PyPI Shuts Down Over the Weekend, Says Incident Was Overblown

The climate of concern around open source security and supply chain attacks may have caused a small story to become a big one.

4 Min Read
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Following a temporary suspension of all new users and package uploads, the Python Package Index (PyPI) repository is back up and running. Many noted that the culprit was the flooding of the site with a glut of malicious packages -- but a PyPI administrator noted that there was no unusual glut, simply fewer people than usual to address the usual glut.

PyPI is the official software repository for Python, serving over 700,000 users and over 450,000 projects, according to the site's homepage. Its popularity has attracted not just developers but hackers who like to upload malicious packages as a first step in supply chain breaches.

Beginning Saturday afternoon (UTC), PyPI temporarily suspended new user and project registrations. "The volume of malicious users and malicious projects being created on the index in the past week has outpaced our ability to respond to it in a timely fashion, especially with multiple PyPI administrators on leave," the site's admins wrote in an incident report.

The statement raised eyebrows across the security community, with many news sites reporting the site as falling victim to either an anomalous wave of malicious activity or even an outright cyberattack. And, the research firm Checkmarx in a blog characterized the situation as part of an uptick in “actors publishing overwhelming amounts of malicious packages in several open-source registries.”

But Ee Durbin, director of infrastructure for the Python Software Foundation, tells Dark Reading that the actual circumstances of the shutdown were much less dramatic than they were made out to be.

"This weekend was just a matter of human capacity," Durbin says. "Effectively, there was just one PyPI admin available to handle reports out of the usual three, and they (I) needed a weekend."

As of the evening of May 21 (UTC), PyPI was once again operating as usual, with its administrative team available in force.

Why We Worry About Open Source Software Repos

At least some portion of the hubbub around PyPI's 30-hour shutdown can be explained by growing fears around the state of open source security.

"We've seen the number of attacks skyrocket over the past two years," says Peter Morgan, co-founder and CSO of Phylum. In the first quarter of 2023, Phylum analyzed 2.8 million packages published to popular repos like PyPI, npm, and Nuget, 18,016 of which executed suspicious code upon installation, 6,099 referenced known malicious URLs, and 2,189 targeted specific organizations.

Malicious packages run so rampant today that some hackers hardly feel the need to hide them anymore.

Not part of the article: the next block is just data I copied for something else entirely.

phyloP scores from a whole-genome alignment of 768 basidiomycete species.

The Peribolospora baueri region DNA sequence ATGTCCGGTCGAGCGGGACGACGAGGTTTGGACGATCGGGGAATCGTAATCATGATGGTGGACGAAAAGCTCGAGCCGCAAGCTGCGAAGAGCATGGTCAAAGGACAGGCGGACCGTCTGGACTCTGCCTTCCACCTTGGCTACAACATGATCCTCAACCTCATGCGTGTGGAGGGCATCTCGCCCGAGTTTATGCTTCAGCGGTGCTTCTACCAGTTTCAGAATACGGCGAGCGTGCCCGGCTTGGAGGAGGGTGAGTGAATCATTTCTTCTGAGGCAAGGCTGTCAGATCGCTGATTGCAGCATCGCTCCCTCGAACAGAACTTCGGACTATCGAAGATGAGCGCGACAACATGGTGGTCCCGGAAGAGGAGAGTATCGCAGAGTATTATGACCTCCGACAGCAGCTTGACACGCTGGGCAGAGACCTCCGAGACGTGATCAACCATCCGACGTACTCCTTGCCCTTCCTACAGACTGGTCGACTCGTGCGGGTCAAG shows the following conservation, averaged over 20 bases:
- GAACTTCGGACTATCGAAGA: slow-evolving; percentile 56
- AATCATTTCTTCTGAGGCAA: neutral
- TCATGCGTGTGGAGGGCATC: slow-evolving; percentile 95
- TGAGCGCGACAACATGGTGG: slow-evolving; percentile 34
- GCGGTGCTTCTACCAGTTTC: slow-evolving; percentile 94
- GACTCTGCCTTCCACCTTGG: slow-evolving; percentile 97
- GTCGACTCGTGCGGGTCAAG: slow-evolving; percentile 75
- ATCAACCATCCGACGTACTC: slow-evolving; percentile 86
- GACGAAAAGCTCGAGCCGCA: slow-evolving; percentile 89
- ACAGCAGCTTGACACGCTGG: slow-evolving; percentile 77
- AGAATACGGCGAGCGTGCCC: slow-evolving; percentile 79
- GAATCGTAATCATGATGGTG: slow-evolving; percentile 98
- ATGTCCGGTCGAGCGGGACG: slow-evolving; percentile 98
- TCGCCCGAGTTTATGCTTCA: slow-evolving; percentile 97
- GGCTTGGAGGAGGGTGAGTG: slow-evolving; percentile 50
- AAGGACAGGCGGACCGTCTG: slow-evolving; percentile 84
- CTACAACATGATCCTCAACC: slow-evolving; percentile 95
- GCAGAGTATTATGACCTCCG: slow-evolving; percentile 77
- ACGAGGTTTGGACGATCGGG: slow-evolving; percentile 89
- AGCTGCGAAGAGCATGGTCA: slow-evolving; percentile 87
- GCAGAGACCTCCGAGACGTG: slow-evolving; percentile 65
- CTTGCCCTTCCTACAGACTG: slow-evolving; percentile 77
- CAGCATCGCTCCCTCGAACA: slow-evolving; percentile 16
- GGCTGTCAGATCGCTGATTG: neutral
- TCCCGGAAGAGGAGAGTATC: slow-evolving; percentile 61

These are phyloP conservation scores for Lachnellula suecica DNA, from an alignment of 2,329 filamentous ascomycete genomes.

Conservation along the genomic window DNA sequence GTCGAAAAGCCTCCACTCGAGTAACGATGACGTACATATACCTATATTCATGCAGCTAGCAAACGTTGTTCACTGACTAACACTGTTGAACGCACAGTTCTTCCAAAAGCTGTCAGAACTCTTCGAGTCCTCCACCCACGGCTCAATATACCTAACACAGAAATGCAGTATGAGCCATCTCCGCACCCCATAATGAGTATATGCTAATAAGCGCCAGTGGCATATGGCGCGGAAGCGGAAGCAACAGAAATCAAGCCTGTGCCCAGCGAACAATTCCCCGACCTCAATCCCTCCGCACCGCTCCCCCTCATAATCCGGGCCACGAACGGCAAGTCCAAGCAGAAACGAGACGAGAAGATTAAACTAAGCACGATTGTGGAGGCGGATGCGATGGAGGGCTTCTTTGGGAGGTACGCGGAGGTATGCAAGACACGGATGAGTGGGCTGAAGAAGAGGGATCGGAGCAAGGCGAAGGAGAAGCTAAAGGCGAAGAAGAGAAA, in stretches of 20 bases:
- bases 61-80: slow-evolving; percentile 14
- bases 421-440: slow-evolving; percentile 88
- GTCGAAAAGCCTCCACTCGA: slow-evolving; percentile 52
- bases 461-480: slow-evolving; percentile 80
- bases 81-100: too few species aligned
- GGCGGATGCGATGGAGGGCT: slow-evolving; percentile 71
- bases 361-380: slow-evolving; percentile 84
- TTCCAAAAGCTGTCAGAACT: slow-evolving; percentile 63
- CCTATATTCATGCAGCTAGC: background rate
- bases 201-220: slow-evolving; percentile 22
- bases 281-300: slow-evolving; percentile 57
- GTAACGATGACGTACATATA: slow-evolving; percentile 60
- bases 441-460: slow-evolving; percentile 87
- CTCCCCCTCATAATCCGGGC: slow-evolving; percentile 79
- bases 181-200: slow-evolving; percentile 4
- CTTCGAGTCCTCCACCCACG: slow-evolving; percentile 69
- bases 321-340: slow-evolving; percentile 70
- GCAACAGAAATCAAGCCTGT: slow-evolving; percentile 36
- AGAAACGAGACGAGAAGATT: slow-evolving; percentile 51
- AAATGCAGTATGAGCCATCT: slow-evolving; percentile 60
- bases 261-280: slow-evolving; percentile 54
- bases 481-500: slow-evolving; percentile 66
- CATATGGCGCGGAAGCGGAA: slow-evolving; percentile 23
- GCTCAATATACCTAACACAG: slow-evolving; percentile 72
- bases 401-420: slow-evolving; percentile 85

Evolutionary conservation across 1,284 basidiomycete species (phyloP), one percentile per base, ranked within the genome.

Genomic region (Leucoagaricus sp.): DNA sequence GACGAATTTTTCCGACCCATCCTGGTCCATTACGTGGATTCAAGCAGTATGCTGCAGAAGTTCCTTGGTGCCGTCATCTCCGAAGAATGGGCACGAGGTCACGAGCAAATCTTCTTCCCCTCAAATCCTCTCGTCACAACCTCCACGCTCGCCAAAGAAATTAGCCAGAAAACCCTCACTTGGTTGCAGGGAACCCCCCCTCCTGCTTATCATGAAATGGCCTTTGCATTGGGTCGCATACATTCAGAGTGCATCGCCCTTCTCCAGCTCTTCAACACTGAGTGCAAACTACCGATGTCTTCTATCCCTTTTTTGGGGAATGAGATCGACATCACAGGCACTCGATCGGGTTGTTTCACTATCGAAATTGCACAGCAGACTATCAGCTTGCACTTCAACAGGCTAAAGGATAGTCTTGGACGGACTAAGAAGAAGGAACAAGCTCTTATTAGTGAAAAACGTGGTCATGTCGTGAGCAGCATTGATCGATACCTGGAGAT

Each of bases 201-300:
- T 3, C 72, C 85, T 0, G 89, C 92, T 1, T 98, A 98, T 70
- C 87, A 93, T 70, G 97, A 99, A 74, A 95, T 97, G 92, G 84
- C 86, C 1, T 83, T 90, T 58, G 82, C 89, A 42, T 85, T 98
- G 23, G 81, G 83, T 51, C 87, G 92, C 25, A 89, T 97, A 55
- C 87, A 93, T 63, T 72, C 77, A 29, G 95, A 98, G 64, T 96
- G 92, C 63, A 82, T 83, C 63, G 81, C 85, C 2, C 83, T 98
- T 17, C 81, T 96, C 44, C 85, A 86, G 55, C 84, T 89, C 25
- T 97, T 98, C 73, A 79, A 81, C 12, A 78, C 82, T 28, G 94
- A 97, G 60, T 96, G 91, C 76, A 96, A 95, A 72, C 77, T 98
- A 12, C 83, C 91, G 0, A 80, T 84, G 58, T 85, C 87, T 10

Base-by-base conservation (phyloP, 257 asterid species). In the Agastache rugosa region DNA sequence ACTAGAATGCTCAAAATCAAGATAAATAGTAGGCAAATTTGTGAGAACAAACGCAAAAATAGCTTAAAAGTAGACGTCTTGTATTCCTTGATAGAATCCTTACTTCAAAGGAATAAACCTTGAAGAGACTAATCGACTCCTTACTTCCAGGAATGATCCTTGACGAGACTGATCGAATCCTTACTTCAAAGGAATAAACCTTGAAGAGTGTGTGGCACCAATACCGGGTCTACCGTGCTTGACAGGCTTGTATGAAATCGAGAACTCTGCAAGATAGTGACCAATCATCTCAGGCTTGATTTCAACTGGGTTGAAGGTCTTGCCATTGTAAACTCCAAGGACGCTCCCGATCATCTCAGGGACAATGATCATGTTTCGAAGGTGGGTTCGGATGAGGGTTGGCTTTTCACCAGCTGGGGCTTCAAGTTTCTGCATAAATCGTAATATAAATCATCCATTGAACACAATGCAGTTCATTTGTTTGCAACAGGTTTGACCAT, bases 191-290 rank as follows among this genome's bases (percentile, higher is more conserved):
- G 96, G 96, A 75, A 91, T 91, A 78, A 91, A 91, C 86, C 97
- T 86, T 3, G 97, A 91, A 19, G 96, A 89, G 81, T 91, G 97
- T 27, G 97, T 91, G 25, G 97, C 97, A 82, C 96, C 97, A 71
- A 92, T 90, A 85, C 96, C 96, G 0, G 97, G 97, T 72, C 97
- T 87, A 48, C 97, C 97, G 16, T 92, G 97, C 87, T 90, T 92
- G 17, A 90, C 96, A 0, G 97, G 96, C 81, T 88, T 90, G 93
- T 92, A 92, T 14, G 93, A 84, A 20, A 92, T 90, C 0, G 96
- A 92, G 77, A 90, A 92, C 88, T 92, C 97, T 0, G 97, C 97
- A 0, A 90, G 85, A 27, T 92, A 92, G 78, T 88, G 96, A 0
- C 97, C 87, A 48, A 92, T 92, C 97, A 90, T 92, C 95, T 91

"More and more attackers are realizing how easy this is to do. It doesn't require any skill. You can download scripts off of the Internet and use them to pollute the open source supply chain," Morgan explains. "Also, it's costless. You don't need to spend any money. You can do it for free with anonymous accounts."

With software today, Morgan continues, "there are so many dependencies. All an attacker has to do is get one foot in the dependency chain to get a hold in your computer. So the defender [has a] massive disadvantage here. The attacker only has to win once."

By contrast, organizations that utilize open source software — read: all organizations — have a far more difficult time defending against even such low-level attackers, prompting calls for better package inspection, the development of new tools to track dependencies, and software bills of materials (SBOMs).

Those in charge of maintaining the repos acknowledge these issues as much as anybody. "Regular caution should always be exercised when installing from a public index, whether in your projects or on the command line with 'pip install,'" Durbin says.

Repos Make Changes to Battle Malicious Packages

Historically, repositories have struggled to keep up with their far more numerous adversaries. To assuage concerns, though, Durbin tells of how "we have exciting developments that will allow for much more sustainable and potentially automated handling of malware reports coming soon."

The Python Software Foundation also recently added a security developer-in-residence role, meant to improve Python security at large. And just a couple of weeks ago, Durbin announced that PyPI will bring on a safety and security engineer, whose job will be to focus on PyPI's security in particular.

Supply chain security in years to come will turn on our ability to keep public repos clean and protect ourselves when they're not. "Everyone is very, very focused on finding things that have vulnerabilities," Durbin concludes, "but software vulnerabilities are not what attackers are using to break into computers today. They're creating malicious packages."

About the Author(s)

Nate Nelson, Contributing Writer

Nate Nelson is a freelance writer based in New York City. Formerly a reporter at Threatpost, he contributes to a number of cybersecurity blogs and podcasts. He writes "Malicious Life" -- an award-winning Top 20 tech podcast on Apple and Spotify -- and hosts every other episode, featuring interviews with leading voices in security. He also co-hosts "The Industrial Security Podcast," the most popular show in its field.

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